'practical' jetpack, self-healing solar cell and lab-grown heart tissue

Tesla CEO Elon Musk wowed the tech and business worlds this week when he unveiled plans for a 700MPH solar-powered Hyperloop train that could catapult people from San Francisco to LA in just over half an hour. Although the plan is highly conceptual, nothing associated with Musk can be written off as fantasy these days. The news somehow managed to overshadow all other futuristic transportation stories, like Martin Aircraft's unveiling of a "practical" jetpack that can travel at speeds of up to 60MPH and reach an altitude of 8,000 feet. Meanwhile, German designer Andreas Blazunaj unveiled a sleek hybrid concept vehicle that looks more like a spaceship than a car. An Australian high school student designed a solar-powered car that could be used to transport pregnant Zimbabwean women to hospitals. And the team behind the Bloodhound Supersonic Car announced that it will use a 3D-printed nose cone in its attempt break the 1,000MPH speed record in summer 2015.

On the clean energy front, a team from Australia was named the winner of the 2013 Solar Decathlon China for constructing a net-zero retrofitted home. China also helped solidify its position as a leader in renewable energy by installing the world's highest wind farm in the mountains of Tibet. In other solar news, researchers have discovered that the mineral perovskite, which was first discovered in Russia in the 19th century, has great potential for solar power applications. Scientists from North Carolina State University revealed this week that they have created a new type of self-healing solar cell that can repair and reinvigorate itself by mimicking the functioning of vascular systems found in nature. And the company Redox is set to launch a solid oxide fuel cell that's about the size of a dishwasher and is expected to cost 90 percent less than other units currently on the market.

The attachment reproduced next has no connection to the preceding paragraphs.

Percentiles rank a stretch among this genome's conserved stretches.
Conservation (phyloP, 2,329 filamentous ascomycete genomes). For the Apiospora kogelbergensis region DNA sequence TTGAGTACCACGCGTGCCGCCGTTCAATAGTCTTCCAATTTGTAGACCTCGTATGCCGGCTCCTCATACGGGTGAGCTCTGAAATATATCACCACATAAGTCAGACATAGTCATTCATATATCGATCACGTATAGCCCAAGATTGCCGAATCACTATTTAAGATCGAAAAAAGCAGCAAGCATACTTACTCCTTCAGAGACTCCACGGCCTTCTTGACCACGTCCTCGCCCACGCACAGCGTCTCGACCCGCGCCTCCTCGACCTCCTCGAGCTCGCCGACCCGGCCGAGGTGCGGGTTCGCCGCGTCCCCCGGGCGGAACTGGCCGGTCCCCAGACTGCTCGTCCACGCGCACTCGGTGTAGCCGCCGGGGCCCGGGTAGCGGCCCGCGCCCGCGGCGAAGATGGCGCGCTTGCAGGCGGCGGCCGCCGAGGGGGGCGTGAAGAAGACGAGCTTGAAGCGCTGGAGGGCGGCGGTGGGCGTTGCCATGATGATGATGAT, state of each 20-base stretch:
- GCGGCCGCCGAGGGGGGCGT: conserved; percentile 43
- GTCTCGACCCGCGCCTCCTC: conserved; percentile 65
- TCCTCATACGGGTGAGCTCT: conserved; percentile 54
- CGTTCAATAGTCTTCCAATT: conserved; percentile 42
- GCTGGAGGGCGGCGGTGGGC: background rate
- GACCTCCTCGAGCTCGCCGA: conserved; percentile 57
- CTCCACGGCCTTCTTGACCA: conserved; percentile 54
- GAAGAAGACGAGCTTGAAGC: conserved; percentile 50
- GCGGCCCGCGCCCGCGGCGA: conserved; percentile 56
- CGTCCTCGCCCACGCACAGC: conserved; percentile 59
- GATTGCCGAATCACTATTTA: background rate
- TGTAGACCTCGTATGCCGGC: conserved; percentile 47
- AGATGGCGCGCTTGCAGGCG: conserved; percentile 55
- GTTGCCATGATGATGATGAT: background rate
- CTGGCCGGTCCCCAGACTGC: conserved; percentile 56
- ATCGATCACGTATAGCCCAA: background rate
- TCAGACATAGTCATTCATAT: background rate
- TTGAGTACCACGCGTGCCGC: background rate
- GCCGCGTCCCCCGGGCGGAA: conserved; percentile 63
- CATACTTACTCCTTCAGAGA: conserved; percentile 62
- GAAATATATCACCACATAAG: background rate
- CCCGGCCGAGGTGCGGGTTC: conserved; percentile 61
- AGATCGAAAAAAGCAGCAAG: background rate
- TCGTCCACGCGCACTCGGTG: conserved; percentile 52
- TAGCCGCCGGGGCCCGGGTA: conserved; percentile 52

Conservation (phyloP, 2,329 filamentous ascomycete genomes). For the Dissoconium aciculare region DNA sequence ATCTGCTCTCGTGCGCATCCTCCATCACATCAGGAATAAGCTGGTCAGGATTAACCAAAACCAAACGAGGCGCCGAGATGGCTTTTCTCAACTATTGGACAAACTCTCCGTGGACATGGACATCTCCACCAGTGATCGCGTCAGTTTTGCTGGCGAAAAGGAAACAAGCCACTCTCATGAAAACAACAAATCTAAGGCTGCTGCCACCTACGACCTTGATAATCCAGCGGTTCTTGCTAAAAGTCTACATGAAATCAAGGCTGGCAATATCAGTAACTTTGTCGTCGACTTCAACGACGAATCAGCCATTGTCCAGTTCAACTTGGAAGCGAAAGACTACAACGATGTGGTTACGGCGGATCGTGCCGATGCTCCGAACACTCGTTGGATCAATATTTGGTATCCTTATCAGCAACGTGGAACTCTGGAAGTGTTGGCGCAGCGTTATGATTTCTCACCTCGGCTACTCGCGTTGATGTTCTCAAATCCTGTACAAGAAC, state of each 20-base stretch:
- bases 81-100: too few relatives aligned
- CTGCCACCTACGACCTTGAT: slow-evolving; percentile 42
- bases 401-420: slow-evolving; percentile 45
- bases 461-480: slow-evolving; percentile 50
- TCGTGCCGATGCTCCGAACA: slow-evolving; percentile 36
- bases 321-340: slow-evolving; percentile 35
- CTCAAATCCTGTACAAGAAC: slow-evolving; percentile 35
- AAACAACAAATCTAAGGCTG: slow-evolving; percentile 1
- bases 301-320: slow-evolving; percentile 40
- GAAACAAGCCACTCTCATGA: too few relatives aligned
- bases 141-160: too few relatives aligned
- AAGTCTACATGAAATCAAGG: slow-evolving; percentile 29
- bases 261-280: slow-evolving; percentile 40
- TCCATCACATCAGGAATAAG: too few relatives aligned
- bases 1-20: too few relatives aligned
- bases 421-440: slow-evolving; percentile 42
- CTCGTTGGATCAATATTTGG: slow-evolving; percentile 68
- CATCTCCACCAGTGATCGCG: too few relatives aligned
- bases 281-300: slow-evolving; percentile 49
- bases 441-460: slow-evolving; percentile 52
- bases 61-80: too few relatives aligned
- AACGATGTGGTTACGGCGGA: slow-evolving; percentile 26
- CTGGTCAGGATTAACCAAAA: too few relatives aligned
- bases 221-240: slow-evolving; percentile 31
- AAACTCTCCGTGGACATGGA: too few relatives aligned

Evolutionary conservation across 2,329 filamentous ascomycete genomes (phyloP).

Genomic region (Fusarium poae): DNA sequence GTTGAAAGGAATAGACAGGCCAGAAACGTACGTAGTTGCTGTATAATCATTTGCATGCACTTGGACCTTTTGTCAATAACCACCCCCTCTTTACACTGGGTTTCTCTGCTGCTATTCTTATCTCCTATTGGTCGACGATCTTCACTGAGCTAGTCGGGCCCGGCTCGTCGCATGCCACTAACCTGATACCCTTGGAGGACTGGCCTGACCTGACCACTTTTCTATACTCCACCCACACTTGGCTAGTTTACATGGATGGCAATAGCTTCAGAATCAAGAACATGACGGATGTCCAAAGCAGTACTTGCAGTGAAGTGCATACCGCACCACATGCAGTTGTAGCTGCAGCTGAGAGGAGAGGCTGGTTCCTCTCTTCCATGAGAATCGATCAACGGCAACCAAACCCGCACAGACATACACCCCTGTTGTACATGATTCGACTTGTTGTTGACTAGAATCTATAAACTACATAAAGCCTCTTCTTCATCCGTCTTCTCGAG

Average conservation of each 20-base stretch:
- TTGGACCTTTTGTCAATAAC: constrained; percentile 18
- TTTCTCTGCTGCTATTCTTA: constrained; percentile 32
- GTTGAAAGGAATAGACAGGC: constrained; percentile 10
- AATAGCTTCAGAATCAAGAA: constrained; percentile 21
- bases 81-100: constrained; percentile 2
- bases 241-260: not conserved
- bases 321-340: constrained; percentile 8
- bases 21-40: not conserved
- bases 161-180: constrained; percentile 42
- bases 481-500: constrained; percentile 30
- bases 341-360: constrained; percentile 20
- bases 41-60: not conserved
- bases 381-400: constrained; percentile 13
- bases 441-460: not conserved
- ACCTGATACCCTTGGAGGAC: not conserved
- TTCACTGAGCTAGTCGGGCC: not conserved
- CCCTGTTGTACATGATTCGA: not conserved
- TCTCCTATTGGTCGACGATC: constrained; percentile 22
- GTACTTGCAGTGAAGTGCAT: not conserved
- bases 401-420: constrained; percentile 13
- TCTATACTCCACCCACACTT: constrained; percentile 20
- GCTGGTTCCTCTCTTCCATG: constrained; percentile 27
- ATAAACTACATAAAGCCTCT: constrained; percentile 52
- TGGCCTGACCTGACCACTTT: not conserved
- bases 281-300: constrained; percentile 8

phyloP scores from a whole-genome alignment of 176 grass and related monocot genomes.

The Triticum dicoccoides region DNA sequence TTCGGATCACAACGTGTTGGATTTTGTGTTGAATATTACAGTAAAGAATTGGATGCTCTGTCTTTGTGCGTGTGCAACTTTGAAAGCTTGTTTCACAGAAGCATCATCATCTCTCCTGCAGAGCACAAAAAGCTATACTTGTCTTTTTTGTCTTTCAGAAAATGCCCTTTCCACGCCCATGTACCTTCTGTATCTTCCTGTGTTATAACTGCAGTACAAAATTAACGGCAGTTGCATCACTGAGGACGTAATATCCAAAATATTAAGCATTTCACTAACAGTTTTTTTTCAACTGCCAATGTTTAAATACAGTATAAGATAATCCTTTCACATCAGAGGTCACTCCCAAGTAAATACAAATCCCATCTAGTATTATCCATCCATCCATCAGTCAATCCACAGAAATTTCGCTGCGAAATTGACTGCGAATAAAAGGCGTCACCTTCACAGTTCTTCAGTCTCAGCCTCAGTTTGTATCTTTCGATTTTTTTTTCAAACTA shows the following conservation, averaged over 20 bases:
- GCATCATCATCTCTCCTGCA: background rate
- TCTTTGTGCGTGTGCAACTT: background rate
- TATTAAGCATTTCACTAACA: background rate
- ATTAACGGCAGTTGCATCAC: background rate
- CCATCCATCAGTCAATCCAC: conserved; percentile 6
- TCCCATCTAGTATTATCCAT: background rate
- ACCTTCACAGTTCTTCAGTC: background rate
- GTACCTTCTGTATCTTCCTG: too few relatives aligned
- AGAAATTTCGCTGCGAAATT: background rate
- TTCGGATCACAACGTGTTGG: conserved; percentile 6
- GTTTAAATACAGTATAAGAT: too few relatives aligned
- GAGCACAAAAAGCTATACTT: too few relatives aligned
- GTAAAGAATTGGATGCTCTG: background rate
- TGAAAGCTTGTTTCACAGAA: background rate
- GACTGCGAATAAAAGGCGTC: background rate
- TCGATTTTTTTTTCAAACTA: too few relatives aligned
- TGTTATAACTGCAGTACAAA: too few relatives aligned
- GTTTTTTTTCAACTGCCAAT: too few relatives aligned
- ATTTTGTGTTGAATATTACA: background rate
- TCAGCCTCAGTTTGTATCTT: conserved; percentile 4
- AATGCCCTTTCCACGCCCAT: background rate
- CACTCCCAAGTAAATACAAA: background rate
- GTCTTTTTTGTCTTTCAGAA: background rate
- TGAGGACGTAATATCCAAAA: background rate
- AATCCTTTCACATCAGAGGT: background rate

In other green tech and science news, a team of undergrads at the University of Wisconsin-Madison is developing a light bulb that uses bacteria to glow in the dark, and Yonder Biology created a cute dino-shaped light that glows with bioluminescent algae. Scientists at the University of Pittsburgh have done the impossible by producing lab-grown human heart tissue that can beat autonomously. And in a major victory for world health, researchers have developed the world's first 100 percent effective malaria vaccine. Although summer is almost over, the sun is still shining brightly in many parts of the Northern Hemisphere, so Inhabitat rounded up six handy apps for preventing skin cancer. And from robotic exoskeletons to bulletproof fabric, Ecouterre produced a list of nine wearable technologies that can help you emulate your favorite superhero.

Source: ENGADGET / Inhabitat


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